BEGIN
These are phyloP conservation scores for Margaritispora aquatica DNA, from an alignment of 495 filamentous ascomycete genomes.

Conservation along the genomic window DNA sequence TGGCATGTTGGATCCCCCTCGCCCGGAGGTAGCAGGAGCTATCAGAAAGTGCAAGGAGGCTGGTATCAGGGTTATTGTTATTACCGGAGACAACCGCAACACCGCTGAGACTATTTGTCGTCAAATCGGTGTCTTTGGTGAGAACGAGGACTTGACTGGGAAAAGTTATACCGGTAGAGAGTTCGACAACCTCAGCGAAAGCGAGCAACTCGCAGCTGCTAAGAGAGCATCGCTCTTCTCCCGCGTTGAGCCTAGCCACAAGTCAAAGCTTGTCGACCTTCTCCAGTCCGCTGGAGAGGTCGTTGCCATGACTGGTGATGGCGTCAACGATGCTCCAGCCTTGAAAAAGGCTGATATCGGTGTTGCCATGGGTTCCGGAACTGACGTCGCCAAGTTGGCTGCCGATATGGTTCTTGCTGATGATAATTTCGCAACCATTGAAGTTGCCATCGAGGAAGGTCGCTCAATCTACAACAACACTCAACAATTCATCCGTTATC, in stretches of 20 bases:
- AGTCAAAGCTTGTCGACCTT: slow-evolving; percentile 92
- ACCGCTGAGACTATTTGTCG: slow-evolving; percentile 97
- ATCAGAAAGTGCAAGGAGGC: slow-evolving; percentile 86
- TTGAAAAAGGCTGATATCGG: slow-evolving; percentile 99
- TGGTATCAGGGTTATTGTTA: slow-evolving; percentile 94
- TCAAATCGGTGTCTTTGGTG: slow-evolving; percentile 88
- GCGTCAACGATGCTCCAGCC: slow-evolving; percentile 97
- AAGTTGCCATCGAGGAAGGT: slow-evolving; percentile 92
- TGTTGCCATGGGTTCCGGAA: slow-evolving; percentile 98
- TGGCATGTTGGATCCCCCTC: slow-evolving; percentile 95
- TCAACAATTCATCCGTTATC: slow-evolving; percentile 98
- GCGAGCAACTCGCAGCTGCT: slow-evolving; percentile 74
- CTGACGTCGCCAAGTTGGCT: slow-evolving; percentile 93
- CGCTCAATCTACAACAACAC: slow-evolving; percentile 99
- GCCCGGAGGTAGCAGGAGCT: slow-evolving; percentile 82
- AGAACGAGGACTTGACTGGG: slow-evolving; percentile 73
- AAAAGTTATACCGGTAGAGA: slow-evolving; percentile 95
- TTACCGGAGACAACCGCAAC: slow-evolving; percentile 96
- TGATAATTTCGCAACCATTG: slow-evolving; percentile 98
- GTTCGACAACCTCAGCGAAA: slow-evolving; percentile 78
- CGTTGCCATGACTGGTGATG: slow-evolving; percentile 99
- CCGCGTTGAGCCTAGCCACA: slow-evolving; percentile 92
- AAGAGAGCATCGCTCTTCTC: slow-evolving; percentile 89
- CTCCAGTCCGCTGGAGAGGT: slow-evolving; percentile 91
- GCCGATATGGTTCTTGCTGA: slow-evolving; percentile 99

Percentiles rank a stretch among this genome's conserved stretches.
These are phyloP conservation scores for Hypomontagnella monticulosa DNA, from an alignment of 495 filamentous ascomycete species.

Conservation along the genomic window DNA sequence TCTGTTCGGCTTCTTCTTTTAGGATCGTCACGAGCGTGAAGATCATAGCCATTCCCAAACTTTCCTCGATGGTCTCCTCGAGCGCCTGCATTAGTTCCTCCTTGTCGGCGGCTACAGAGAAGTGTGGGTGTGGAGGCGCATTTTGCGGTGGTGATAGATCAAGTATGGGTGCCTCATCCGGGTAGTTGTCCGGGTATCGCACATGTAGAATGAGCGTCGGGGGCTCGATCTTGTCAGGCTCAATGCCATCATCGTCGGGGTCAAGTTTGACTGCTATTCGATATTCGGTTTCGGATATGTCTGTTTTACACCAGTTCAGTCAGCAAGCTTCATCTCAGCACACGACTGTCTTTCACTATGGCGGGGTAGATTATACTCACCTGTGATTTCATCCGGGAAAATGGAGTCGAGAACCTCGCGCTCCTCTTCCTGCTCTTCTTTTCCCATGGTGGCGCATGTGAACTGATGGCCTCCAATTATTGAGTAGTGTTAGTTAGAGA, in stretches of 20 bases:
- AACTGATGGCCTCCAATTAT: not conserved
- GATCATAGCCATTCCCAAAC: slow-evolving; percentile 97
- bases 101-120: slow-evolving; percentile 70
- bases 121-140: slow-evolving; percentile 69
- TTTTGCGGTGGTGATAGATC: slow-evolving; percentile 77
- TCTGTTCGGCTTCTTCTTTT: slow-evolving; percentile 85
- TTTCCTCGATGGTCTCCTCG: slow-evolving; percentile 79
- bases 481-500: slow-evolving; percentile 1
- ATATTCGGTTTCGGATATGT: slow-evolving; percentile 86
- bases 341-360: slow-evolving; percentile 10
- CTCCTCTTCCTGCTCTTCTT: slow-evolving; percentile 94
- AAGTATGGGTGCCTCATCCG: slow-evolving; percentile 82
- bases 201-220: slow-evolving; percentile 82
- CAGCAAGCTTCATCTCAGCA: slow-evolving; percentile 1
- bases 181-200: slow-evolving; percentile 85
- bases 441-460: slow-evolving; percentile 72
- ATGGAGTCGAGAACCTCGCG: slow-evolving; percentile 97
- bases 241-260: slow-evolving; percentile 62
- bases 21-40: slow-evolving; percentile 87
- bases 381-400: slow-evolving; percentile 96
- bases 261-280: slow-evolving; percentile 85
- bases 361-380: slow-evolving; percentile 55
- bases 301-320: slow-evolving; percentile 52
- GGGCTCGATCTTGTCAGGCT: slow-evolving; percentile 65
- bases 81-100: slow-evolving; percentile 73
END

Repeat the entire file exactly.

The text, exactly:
These are phyloP conservation scores for Margaritispora aquatica DNA, from an alignment of 495 filamentous ascomycete genomes.

Conservation along the genomic window DNA sequence TGGCATGTTGGATCCCCCTCGCCCGGAGGTAGCAGGAGCTATCAGAAAGTGCAAGGAGGCTGGTATCAGGGTTATTGTTATTACCGGAGACAACCGCAACACCGCTGAGACTATTTGTCGTCAAATCGGTGTCTTTGGTGAGAACGAGGACTTGACTGGGAAAAGTTATACCGGTAGAGAGTTCGACAACCTCAGCGAAAGCGAGCAACTCGCAGCTGCTAAGAGAGCATCGCTCTTCTCCCGCGTTGAGCCTAGCCACAAGTCAAAGCTTGTCGACCTTCTCCAGTCCGCTGGAGAGGTCGTTGCCATGACTGGTGATGGCGTCAACGATGCTCCAGCCTTGAAAAAGGCTGATATCGGTGTTGCCATGGGTTCCGGAACTGACGTCGCCAAGTTGGCTGCCGATATGGTTCTTGCTGATGATAATTTCGCAACCATTGAAGTTGCCATCGAGGAAGGTCGCTCAATCTACAACAACACTCAACAATTCATCCGTTATC, in stretches of 20 bases:
- AGTCAAAGCTTGTCGACCTT: slow-evolving; percentile 92
- ACCGCTGAGACTATTTGTCG: slow-evolving; percentile 97
- ATCAGAAAGTGCAAGGAGGC: slow-evolving; percentile 86
- TTGAAAAAGGCTGATATCGG: slow-evolving; percentile 99
- TGGTATCAGGGTTATTGTTA: slow-evolving; percentile 94
- TCAAATCGGTGTCTTTGGTG: slow-evolving; percentile 88
- GCGTCAACGATGCTCCAGCC: slow-evolving; percentile 97
- AAGTTGCCATCGAGGAAGGT: slow-evolving; percentile 92
- TGTTGCCATGGGTTCCGGAA: slow-evolving; percentile 98
- TGGCATGTTGGATCCCCCTC: slow-evolving; percentile 95
- TCAACAATTCATCCGTTATC: slow-evolving; percentile 98
- GCGAGCAACTCGCAGCTGCT: slow-evolving; percentile 74
- CTGACGTCGCCAAGTTGGCT: slow-evolving; percentile 93
- CGCTCAATCTACAACAACAC: slow-evolving; percentile 99
- GCCCGGAGGTAGCAGGAGCT: slow-evolving; percentile 82
- AGAACGAGGACTTGACTGGG: slow-evolving; percentile 73
- AAAAGTTATACCGGTAGAGA: slow-evolving; percentile 95
- TTACCGGAGACAACCGCAAC: slow-evolving; percentile 96
- TGATAATTTCGCAACCATTG: slow-evolving; percentile 98
- GTTCGACAACCTCAGCGAAA: slow-evolving; percentile 78
- CGTTGCCATGACTGGTGATG: slow-evolving; percentile 99
- CCGCGTTGAGCCTAGCCACA: slow-evolving; percentile 92
- AAGAGAGCATCGCTCTTCTC: slow-evolving; percentile 89
- CTCCAGTCCGCTGGAGAGGT: slow-evolving; percentile 91
- GCCGATATGGTTCTTGCTGA: slow-evolving; percentile 99

Percentiles rank a stretch among this genome's conserved stretches.
These are phyloP conservation scores for Hypomontagnella monticulosa DNA, from an alignment of 495 filamentous ascomycete species.

Conservation along the genomic window DNA sequence TCTGTTCGGCTTCTTCTTTTAGGATCGTCACGAGCGTGAAGATCATAGCCATTCCCAAACTTTCCTCGATGGTCTCCTCGAGCGCCTGCATTAGTTCCTCCTTGTCGGCGGCTACAGAGAAGTGTGGGTGTGGAGGCGCATTTTGCGGTGGTGATAGATCAAGTATGGGTGCCTCATCCGGGTAGTTGTCCGGGTATCGCACATGTAGAATGAGCGTCGGGGGCTCGATCTTGTCAGGCTCAATGCCATCATCGTCGGGGTCAAGTTTGACTGCTATTCGATATTCGGTTTCGGATATGTCTGTTTTACACCAGTTCAGTCAGCAAGCTTCATCTCAGCACACGACTGTCTTTCACTATGGCGGGGTAGATTATACTCACCTGTGATTTCATCCGGGAAAATGGAGTCGAGAACCTCGCGCTCCTCTTCCTGCTCTTCTTTTCCCATGGTGGCGCATGTGAACTGATGGCCTCCAATTATTGAGTAGTGTTAGTTAGAGA, in stretches of 20 bases:
- AACTGATGGCCTCCAATTAT: not conserved
- GATCATAGCCATTCCCAAAC: slow-evolving; percentile 97
- bases 101-120: slow-evolving; percentile 70
- bases 121-140: slow-evolving; percentile 69
- TTTTGCGGTGGTGATAGATC: slow-evolving; percentile 77
- TCTGTTCGGCTTCTTCTTTT: slow-evolving; percentile 85
- TTTCCTCGATGGTCTCCTCG: slow-evolving; percentile 79
- bases 481-500: slow-evolving; percentile 1
- ATATTCGGTTTCGGATATGT: slow-evolving; percentile 86
- bases 341-360: slow-evolving; percentile 10
- CTCCTCTTCCTGCTCTTCTT: slow-evolving; percentile 94
- AAGTATGGGTGCCTCATCCG: slow-evolving; percentile 82
- bases 201-220: slow-evolving; percentile 82
- CAGCAAGCTTCATCTCAGCA: slow-evolving; percentile 1
- bases 181-200: slow-evolving; percentile 85
- bases 441-460: slow-evolving; percentile 72
- ATGGAGTCGAGAACCTCGCG: slow-evolving; percentile 97
- bases 241-260: slow-evolving; percentile 62
- bases 21-40: slow-evolving; percentile 87
- bases 381-400: slow-evolving; percentile 96
- bases 261-280: slow-evolving; percentile 85
- bases 361-380: slow-evolving; percentile 55
- bases 301-320: slow-evolving; percentile 52
- GGGCTCGATCTTGTCAGGCT: slow-evolving; percentile 65
- bases 81-100: slow-evolving; percentile 73